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Full Access Holy Praiseco: Negotiating Sacred and Popular Music and Dance in African Pentecostalism

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Holy Praiseco: Negotiating Sacred and Popular Music and Dance in African Pentecostalism

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In post-colonial Africa, Pentecostal-Charismatic Christianity has slowly emerged as an influential shaper of culture and identity through its use of music, media, and dance. This article gives an overview of the transitions that have occurred in African politics, identity awareness, and culture, especially as it relates to the indigenous village public and it’s interface with the external Western public, and how the emergent cultural public has become the most influential player in shaping the African moral universe. Pentecostal-Charismatic Christianity has navigated the shift from a missionary-driven avoidance of indigenous music and dance to the incorporation of indigenous elements, leading in turn to the popularization of Pentecostal music and dance that blends indigenous forms and concepts, Christian symbolism, and popular cultural expressions. The resulting forms have not only shaped Christianity, but also the surrounding culture and its political environment.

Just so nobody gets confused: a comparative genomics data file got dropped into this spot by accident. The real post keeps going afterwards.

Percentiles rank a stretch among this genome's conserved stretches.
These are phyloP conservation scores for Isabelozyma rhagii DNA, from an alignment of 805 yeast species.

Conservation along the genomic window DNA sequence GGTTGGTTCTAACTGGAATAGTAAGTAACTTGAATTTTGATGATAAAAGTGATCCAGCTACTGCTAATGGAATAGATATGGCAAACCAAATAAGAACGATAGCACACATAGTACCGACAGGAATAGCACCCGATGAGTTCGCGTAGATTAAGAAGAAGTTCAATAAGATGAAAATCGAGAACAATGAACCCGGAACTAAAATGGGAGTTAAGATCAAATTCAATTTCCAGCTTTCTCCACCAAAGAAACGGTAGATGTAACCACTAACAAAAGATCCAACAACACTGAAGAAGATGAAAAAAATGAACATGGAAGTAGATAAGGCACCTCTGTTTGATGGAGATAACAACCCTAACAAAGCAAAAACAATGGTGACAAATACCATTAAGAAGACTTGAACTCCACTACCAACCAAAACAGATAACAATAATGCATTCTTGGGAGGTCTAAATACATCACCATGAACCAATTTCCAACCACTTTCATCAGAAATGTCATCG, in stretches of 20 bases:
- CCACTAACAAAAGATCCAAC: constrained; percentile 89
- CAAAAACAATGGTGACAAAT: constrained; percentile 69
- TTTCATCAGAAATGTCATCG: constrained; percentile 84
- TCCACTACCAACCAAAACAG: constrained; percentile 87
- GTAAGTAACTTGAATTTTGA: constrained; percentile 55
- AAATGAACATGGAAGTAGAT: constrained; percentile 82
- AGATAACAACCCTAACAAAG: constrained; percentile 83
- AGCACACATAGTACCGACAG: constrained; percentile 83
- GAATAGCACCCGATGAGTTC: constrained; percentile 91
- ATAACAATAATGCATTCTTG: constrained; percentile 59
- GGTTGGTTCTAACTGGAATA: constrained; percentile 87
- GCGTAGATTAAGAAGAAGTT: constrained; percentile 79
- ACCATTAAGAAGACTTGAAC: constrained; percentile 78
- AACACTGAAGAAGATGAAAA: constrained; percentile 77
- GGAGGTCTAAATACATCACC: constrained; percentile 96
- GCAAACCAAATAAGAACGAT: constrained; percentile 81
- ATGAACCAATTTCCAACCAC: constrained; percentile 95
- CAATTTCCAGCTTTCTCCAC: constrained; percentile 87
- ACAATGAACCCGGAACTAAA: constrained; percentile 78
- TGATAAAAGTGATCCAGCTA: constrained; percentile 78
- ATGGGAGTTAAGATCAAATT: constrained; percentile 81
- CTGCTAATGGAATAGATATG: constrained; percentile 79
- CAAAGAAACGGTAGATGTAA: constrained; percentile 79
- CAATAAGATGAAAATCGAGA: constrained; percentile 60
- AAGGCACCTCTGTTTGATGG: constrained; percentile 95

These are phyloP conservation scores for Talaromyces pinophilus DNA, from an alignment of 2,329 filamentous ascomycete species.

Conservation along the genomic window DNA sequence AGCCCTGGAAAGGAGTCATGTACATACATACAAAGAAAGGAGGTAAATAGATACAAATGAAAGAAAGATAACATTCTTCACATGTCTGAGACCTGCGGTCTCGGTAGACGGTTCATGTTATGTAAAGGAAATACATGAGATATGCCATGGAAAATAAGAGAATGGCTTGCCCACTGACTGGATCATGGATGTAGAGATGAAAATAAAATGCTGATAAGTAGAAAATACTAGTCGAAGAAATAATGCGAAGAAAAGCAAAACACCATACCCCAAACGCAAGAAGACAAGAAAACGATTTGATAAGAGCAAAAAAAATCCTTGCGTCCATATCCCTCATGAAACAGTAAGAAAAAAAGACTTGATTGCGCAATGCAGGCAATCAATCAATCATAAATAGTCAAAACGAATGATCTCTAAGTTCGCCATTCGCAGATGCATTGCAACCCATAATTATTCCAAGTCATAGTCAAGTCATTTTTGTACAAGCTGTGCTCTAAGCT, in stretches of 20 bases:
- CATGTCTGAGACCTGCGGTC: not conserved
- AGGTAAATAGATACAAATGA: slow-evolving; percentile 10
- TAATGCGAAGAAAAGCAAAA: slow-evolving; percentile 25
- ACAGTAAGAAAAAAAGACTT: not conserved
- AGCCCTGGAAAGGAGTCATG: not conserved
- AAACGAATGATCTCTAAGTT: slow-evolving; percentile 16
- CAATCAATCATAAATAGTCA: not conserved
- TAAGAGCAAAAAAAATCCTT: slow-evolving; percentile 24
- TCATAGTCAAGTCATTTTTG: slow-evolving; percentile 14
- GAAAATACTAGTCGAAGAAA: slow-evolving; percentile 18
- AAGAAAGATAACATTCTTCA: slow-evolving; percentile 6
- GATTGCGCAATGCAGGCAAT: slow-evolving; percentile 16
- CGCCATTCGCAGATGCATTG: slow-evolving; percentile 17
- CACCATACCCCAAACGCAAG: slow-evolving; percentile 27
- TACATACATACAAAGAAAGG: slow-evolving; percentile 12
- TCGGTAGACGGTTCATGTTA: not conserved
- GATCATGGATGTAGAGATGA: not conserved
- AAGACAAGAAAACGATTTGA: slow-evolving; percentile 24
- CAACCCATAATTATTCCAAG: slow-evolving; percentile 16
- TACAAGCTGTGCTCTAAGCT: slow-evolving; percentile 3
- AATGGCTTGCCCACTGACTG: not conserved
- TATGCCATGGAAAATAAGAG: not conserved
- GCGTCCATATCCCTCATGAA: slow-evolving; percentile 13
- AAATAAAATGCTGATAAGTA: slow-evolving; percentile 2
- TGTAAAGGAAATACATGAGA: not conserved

Affiliations: 1: Henry Winters Luce Professor of World Christianity; McCormick Theological Seminary


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